On any given Monday, you can anticipate the bench press and all the free benches occupied at the gym. Every Monday is National Chest Day (NCD). Every other day of the week you can expect as much as 50% of the same equipment is under the stress of “a good lift.” I don’t know what the obsession is with the chest.
Sometimes it’s like gym rats think there is some race to be the first one who can’t stand up for tipping forward.
Stop all that. What you need before the biceps, before the chest, is a strong foundation. No human body is stronger than its weakest link. For most of us, that would be the booty.
I know, I know… your feet are your true base, but the glutes connect the upper body to your legs.
The Glutes, by function not size, stabilize one of the most mobile parts of our body, the hips; they give our upper bodies the foundation from which to move objects through space, but first we have to tackle this one problem…
The Problem With the Booty
It is a matter of our modern lifestyle. We sit. We go from the breakfast table to the car seat. We get out of the car, then sit in our office. We leave the office to sit in a meeting. Then we sit in our cars, go home to a seated dinner, and finally lie down to sleep.
There is nothing wrong with your butt. Even if you’re using it all wrong, it has all the potential of the best booties in the world. The complicated answer to what is wrong with it, is something about reciprocal inhibition and synergistic dominance.
I’ll spare you the lesson in body mechanics.
It means when you sit, your butt does nothing. The muscles that allow you to sit, your hip flexors, do a lot. Most importantly they hold in that seated position.
The other problem is, because of this, when you stand up, your hamstrings kick to help for sleeping booty. In fact, because they’re so helpful, your hammies do all the work.
Over time, the booty can atrophy like any other unused muscle.
Not About Size
Let’s be clear, this is not about growing a massive badonkadonk. We are not dealing with a measure of size, although size and strength can sometimes correlate.
This is about the functionality of your body’s strongest muscles. (There are three muscles that are gluteal.) When you stand, many muscles contribute the overall goal.
Some would argue your quads do as much work as the glutes, but the quads cannot straighten out your hips. They are secondary movers in the standing equation. It’s the booty that carries the majority of the load.
The stronger the glute muscles, the more effective your stand. Don’t let the size big or small distract you too much. I know we’re vain creatures, but prioritize function over fashion.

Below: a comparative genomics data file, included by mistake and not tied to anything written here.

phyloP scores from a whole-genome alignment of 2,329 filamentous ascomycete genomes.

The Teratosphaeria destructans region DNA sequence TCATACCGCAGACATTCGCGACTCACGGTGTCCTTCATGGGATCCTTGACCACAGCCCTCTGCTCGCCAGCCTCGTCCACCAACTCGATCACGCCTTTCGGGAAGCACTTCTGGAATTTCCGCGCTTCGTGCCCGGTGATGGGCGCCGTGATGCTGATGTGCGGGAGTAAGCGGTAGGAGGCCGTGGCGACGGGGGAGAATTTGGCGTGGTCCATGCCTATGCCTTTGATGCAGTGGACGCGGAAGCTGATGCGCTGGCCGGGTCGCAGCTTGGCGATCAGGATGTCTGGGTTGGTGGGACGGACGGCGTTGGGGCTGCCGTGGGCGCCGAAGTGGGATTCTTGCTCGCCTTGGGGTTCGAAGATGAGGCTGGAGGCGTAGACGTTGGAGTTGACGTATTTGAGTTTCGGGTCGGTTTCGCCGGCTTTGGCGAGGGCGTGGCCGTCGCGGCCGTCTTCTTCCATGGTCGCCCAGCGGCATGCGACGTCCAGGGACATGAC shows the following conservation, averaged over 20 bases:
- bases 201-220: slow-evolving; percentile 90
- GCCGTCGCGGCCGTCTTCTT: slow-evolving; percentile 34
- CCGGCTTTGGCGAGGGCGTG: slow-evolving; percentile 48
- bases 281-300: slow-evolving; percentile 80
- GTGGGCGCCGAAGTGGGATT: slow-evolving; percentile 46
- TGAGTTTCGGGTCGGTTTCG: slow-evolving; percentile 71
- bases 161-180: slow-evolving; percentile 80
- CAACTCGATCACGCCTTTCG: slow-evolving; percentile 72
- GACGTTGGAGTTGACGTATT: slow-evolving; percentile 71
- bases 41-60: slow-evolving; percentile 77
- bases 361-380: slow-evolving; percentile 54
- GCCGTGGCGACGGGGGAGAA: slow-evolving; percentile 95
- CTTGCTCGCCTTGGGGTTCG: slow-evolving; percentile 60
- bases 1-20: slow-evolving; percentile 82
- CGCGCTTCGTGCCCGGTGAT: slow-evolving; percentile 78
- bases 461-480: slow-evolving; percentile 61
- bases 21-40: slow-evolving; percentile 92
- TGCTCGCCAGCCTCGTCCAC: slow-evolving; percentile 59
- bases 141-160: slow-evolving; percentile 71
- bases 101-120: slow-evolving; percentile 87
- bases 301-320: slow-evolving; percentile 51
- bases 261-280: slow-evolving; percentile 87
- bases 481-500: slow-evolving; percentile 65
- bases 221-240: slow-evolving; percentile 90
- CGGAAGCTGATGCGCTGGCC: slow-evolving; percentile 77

Everything Rests On This
It’s not just your body, it’s the way your body moves. The act of sitting down can actually help develop these muscles, but staying seated works against you. Sitting could be good for you.
If you spent your day sitting, then standing back up, then sitting again, you would be so much better off, assuming you used your glutes the right way.
For many of us, we lower ourselves to sitting with our lower backs and hamstrings. Once we bend to sit, the glutes go offline and we drop into the chair. It’s not only sitting either. It’s when we lie down, like in a bench press. (Are you listening NCDers?)
The strength of your booty stabilizes your hips when you bench, allowing you to push more weight, the same way your booty helps you push a car out of a snowbank. When you move, your glutes should rarely be offline.
What Can One Do?
So, what can you do about it? You could read do this workout, but it’s advanced.
If you’re getting started, I encourage you to slow down. Develop your isometric strength over increasing your repetitions. It’s not glamorous work, but it is key.
Train your booty like it was two muscles, left and right. Learning to use each side is as important as developing the way both sides work together. Do one-legged wall sits without twisting your pelvis for as long as you can hold it before trying to best your personal record in squatting.
If we’re talking about standing moves, get your standing lunges right before you go to a walking lunge. If you are performing bridges, you may have to start with two-leg versions, but perfect your one-leg bridges before you add weight.
Perform reverse extensions one leg at a time.
More important than your workout, learn to sit in a controlled descent. Don’t perfect staying seated. Resist it. Sit as long as you have to then, then stand up.
If you can start with one time per day, then you can add another when you’re ready. Keep adding up the sits until you no longer think about it.
The goal is you get that booty working all the time, even when you’re not thinking about it.